What You Need to Know About Vitamin C, Vitamin B, Turmeric, and Fish Oil/Omega-3

Here’s what you need to know about these popular nutritional supplements and why they can be beneficial.

By Avery Hurt
Jan 3, 2024 2:00 PM
(Credit: Lallapie/Shutterstock)


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Taking supplements has been a popular health trend for the last few years. Drug store shelves are filled with dozens of different options that come in a variety of gummy or pill forms. Though many claim that supplements are key for our health, there’s a lot you need to know before you start adding supplements to your diet. Here is what you need to know on some of the most popular supplements.   

Read More: Do Multivitamins Work and How Do You Know If You Need One?

What Is the Best Form of Taking Vitamin C?


Vitamin C, formally known as L-ascorbic acid, is essential for many of the body’s processes. Vitamin C is involved in protein metabolism, the production of collagen, and the synthesis of some neurotransmitters. And that’s just the highlights. There’s also research suggesting that, because of C’s antioxidant properties, the vitamin may play a role in preventing cardiovascular disease and some cancers.

Your body doesn’t make vitamin C; it has to come from food. Fortunately, many fruits and vegetables contain vitamin C. Sweet red peppers, oranges, orange juice, and broccoli all contain vitamin C. Even a baked potato provides 19 percent of your daily requirement of this essential nutrient.

What Is a Vitamin C Supplement?

Supplements usually contain C in the form of ascorbic acid, which has bioavailability equivalent to that of the ascorbic acid you get from foods. Vitamin C is water-soluble. That means whatever your body doesn’t use, you just pee out. It doesn’t accumulate in your tissues. However, that doesn’t mean you can’t take too much. Too much-unabsorbed vitamin C in the gastrointestinal tract can cause diarrhea, nausea, and cramps. 

What Do Vitamin B Suppelments Do?

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There is a whole family of B vitamins: B1 (thiamine), B2 (riboflavin), B3 (niacin), B5 (pantothenic acid), B6, B7 (biotin), B12, and folic acid. As you can imagine, with a roster this big, the Bs play a variety of roles in the body. Major jobs of the B-complex include helping form red blood cells and making energy from food. Various B vitamins are involved in neurological functioning as well.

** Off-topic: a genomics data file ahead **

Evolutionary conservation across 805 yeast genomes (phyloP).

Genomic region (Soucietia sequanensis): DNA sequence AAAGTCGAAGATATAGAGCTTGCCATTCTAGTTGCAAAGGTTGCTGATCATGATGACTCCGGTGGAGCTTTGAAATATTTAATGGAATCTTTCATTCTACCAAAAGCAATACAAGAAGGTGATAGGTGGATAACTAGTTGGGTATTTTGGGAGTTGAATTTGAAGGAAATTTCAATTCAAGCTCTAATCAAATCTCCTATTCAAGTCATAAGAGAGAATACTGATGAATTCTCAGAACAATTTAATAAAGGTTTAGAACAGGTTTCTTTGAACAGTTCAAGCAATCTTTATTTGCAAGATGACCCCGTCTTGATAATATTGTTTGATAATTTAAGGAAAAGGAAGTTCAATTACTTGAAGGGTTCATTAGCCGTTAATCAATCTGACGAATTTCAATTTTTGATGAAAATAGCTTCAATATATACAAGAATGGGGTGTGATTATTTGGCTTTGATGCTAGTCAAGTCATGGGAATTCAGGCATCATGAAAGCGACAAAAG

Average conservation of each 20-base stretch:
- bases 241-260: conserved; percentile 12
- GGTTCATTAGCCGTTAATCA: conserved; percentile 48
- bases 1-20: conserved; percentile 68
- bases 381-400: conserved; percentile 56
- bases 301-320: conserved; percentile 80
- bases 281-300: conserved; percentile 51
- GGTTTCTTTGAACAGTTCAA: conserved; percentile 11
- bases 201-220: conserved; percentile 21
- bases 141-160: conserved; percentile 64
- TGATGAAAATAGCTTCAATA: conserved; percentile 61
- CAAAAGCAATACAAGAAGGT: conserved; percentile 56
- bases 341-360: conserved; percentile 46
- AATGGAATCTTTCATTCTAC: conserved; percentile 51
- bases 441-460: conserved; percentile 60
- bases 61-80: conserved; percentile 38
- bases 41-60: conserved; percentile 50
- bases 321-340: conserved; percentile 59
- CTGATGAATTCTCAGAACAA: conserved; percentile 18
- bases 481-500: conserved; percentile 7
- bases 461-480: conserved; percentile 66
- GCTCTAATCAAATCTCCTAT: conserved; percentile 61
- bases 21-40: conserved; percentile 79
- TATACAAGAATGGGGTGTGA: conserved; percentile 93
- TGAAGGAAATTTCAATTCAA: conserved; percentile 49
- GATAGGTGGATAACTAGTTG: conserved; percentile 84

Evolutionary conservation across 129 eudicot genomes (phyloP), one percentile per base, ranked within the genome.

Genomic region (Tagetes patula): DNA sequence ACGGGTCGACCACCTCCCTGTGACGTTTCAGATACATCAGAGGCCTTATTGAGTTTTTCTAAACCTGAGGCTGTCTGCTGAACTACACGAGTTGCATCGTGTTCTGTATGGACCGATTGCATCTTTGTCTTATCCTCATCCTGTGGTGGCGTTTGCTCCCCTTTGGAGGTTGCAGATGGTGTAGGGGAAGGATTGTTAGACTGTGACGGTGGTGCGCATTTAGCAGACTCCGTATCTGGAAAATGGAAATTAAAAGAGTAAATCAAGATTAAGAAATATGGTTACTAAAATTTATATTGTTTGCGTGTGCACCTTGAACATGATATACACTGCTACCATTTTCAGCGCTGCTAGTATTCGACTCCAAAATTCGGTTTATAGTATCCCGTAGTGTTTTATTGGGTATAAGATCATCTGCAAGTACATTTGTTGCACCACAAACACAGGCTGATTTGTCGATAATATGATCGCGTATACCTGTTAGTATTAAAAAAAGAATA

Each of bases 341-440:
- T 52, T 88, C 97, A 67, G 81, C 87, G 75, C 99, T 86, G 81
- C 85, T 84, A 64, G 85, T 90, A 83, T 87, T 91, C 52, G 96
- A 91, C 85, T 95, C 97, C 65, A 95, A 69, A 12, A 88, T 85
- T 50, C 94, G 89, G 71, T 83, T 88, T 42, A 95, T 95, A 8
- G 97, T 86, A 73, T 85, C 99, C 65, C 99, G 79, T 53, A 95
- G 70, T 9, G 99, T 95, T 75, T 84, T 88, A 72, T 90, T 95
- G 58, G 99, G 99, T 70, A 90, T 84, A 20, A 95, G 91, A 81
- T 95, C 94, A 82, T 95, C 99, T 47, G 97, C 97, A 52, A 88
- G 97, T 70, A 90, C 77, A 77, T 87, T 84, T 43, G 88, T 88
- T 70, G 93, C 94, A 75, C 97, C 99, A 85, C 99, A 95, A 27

Is it Better to Take B12 or B-complex?

Fish, meat, eggs, and dairy products are good sources of B vitamins. Leafy greens and legumes have some B vitamins, though not B12. B12 is found primarily in animal products, so people who eat no animal products at all must take supplements or find an alternative source of the vitamin, such as fortified nutritional yeast.

Like vitamin C, B-complex vitamins are water-soluble, so it’s hard to overdose on them. However, at high doses, some B vitamins can cause trouble. High doses of B6 can cause tingling or loss of feeling in the arms or legs. In one study, supplements of B-complex vitamins were associated with an increased risk of lung cancer in men who smoked. Over a long period of time, high doses of B3 can cause liver damage. 

Read More: They May Taste Good but are Gummy Vitamins Effective?

What Are the Benefits and Cons of Turmeric Supplements?

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Turmeric is a plant in the ginger family, and its root is widely used as a seasoning in food, particularly in South Asian dishes. However, turmeric is also a part of traditional medicine in India and China. Today, turmeric is often used as a dietary supplement to treat arthritis, digestive disorders, respiratory infections, liver disease, depression, and many more conditions. Some research indicates that turmeric might prove useful in developing treatments for dementia. However, the potential benefits and mechanisms of turmeric are still being researched.

The National Center for Complementary and Integrated Health (NCCIH) says turmeric is probably safe when taken orally or applied to the skin, as long as you stay within recommended amounts. However, the agency warns that turmeric supplements may be unsafe during pregnancy, and little is known about whether it is safe to breastfeed while taking higher amounts of turmeric than are commonly found in food. 

What Does Taking Fish Oil/Omega-3 Supplements Do for You?

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Fish oil is another popular supplement. The benefit is generally thought to derive from the generous amounts of omega-3 fatty acids found in fish oil. Certain fish — mackerel, salmon, tuna, herring — are particularly high in these compounds. You can also buy fish oil supplements that contain omega-3s.

Fish oil has an anti-inflammatory effect, making it potentially useful for diseases that involve inflammation, such as heart disease and inflammatory arthritis. Fish oil has also been shown to reduce blood pressure and triglyceride levels. Side effects are minimal but can include a fishy taste or fishy breath, nausea, heartburn, or diarrhea. Very large doses could potentially cause bleeding and increase the risk of stroke.

Be sure to talk with your healthcare team before taking any supplements. It’s important to get the dose right and to avoid potential interactions with any other supplements or prescription medicines you may be taking.

Read More: What You Need to Know About Vitamin D and Supplements

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